Wanted: Wireless-VoIP Connection

Cablevision Systems Corp. wants to pair its voice-over-Internet Protocol telephony network with wireless providers, a move that would allow wireless customers to use their wireless handsets and receive wireless calls over their wireline Cablevision voice service.

At the Standard & Poor’s Telecommunications Conference in New York last week, Cablevision executive vice president of product management and marketing Patricia Gottesman said that type of convergence is being considered by the Bethpage, N.Y.-based cable operator.

“We think there are enormous opportunities for our Optimum Voice product to converge with wireless services from all major providers,” Gottesman said in a statement later. “We can use our network’s strength and flexible configuration to deliver real value to customers by capitalizing on the similarities between VoIP and wireless when it comes to offering advanced features and a better user experience than is possible through traditional telephony.”


According to Reuters, which first reported her comments last week, Gottesman said at the conference that Cablevision had aggressive plans to deliver a converged wireless service, but gave no time frame as to when such a product would be available.

Cablevision declined to comment further. But one cable executive familiar with the initiative said that it was more of an exploratory program, and if it ever came to fruition it would likely involve giving existing wireless telephone customers the ability to access calls over the Cablevision VoIP network.

It is also likely that Cablevision would need to reach at least some type of agreement with major wireless carriers like Verizon Wireless, Cingular, Sprint-Nextel Corp. and T-Mobile to facilitate the handing off of wireless calls onto Cablevision’s VoIP network. And so far, no such agreements are in the works.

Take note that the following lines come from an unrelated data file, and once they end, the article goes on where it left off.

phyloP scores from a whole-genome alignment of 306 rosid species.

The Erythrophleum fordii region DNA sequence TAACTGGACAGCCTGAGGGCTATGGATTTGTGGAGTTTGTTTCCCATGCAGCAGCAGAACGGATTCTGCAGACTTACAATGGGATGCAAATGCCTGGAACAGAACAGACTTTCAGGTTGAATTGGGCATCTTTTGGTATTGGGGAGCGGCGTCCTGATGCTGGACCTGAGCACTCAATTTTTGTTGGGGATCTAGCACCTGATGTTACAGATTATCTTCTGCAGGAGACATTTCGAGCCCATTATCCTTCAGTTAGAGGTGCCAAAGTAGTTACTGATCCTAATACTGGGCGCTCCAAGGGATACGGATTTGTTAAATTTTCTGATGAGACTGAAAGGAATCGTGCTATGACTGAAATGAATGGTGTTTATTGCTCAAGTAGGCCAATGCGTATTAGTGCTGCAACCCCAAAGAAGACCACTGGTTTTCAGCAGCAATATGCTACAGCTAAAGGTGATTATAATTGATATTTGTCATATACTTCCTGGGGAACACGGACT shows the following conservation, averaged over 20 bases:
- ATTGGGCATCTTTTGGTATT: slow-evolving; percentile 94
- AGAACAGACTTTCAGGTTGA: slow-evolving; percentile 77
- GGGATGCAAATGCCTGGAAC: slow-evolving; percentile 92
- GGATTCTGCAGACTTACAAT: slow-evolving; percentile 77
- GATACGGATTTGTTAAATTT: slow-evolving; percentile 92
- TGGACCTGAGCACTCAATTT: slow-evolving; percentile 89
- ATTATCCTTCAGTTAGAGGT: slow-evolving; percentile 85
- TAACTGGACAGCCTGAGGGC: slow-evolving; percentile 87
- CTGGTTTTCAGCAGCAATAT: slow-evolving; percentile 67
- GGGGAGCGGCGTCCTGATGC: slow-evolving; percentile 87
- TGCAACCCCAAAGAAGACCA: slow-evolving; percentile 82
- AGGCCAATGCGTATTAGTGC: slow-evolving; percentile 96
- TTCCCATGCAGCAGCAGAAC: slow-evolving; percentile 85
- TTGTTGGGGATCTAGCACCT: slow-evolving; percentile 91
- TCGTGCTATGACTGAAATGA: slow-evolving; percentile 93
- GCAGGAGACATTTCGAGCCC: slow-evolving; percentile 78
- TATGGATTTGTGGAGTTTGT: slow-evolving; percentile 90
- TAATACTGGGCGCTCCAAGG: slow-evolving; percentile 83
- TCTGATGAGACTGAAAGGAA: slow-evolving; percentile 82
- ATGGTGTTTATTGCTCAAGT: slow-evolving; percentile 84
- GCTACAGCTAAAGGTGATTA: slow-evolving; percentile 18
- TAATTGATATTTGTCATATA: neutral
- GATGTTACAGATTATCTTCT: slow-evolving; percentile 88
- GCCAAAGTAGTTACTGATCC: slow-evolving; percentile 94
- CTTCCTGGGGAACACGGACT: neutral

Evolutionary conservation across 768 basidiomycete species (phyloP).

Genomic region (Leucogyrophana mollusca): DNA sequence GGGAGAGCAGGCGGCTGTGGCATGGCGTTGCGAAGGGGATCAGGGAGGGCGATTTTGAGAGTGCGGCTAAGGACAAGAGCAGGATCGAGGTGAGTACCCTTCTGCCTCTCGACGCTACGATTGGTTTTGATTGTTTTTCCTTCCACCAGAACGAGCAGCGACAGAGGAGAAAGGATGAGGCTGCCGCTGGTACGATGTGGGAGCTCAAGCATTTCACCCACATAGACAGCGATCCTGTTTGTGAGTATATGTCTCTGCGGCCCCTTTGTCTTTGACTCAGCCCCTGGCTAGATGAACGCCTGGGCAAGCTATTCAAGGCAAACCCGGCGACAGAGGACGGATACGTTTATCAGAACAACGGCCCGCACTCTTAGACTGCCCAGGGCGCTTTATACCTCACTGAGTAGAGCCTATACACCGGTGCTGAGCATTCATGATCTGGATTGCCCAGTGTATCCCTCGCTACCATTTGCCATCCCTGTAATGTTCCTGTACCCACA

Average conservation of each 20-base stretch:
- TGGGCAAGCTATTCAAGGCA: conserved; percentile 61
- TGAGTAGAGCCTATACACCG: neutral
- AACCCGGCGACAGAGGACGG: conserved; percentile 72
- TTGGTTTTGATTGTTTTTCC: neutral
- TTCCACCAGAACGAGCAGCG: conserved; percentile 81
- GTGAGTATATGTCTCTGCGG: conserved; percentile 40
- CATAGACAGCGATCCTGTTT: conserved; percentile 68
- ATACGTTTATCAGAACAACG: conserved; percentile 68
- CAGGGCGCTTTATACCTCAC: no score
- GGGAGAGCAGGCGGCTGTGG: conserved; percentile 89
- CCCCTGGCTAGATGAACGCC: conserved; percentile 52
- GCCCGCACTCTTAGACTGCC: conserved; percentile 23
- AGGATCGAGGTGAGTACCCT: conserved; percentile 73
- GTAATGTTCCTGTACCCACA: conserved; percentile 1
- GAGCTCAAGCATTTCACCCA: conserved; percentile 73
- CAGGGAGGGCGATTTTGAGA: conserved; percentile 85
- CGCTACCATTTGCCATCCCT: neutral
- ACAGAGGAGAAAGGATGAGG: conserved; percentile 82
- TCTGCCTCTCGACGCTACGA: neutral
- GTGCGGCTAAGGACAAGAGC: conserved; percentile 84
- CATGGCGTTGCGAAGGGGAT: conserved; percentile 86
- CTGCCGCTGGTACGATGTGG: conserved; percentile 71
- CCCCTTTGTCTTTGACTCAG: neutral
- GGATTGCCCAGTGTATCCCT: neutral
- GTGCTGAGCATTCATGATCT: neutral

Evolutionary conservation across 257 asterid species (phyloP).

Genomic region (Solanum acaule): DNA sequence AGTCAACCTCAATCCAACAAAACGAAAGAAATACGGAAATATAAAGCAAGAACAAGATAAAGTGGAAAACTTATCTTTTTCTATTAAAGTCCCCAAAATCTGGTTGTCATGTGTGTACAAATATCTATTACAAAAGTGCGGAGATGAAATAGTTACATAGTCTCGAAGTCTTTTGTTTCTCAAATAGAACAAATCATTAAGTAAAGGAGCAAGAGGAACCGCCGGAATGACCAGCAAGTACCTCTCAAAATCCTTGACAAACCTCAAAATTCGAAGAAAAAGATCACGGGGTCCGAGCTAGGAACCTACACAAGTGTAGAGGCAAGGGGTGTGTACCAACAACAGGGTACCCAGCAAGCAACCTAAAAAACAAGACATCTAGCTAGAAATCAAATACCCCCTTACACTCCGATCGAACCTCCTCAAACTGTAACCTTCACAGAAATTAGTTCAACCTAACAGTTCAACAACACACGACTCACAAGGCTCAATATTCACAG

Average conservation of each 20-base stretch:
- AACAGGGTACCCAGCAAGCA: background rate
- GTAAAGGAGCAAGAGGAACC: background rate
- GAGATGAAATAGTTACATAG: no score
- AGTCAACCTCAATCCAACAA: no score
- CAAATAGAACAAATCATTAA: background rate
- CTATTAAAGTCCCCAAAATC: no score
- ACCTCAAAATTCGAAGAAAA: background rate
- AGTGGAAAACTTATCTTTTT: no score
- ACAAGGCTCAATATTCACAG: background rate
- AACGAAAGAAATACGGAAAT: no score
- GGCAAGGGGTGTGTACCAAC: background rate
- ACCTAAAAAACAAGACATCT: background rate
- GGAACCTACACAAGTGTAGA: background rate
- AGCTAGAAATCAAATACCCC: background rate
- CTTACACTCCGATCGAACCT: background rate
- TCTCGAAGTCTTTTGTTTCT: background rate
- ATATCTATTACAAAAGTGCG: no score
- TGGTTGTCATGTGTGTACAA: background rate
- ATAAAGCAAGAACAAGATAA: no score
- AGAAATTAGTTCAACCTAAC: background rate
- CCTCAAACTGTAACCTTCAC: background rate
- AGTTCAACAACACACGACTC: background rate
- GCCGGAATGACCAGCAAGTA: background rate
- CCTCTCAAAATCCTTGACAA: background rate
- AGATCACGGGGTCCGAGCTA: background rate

Even though the parents of the two largest wireless carriers — Verizon Wireless and Cingular (owned by AT&T Inc. and BellSouth Corp.) — are making their own moves to offer video service in competition with Cablevision and other cable operators, spokesmen for both companies would not rule out the possibility of working together.

“We’re looking at a whole variety of possibilities,” Cingular spokesman Mark Siegel said, adding that he would not speculate on the future. “We’re exploring a whole lot of possibilities for getting the maximum value out of wireless and making it as easy to use as possible for consumers and as seamless to use as possible for consumers. One of the things it is very good at doing is in a positive way obliterating boundaries and restrictions and barriers and we continue to look at ways to do that.”

Verizon Wireless spokesman Jim Gerace said that he knows of no discussions with Cablevision or any other operators regarding this type of service. He also said that it would not be correct to assume that because its parent Verizon Communications Inc. is launching its own video offering that it would not cooperate with a cable operator. But he also seemed puzzled at Cablevision’s logic.

“I do find it interesting, given that they don’t have a wireless partner at all or a wireless business, that they would be presuming that they could do this alone,” Gerace said.


Back in November, four major cable operators — Comcast Corp., Cox Communications Inc., Time Warner Cable and Bright House Networks — announced a joint venture with Sprint-Nextel that would allow the parties to provide a host of services, including integrated wireless and wireline voice mail, integrated messaging and future services like access to video programming over the cell phone and a dual purpose wireless and wireline handset.

Cablevision was one of several top 10 cable operators that did not join the JV.

The executive familiar with the Cablevision initiative said that it is unlikely that Cablevision would move at least in the beginning toward a dual-purpose phone. “This isn’t like you would have one phone in your life,” the executive said. “This is about convergence with wireless service; it’s not about partnering with a wireless service with a one-stop phone.”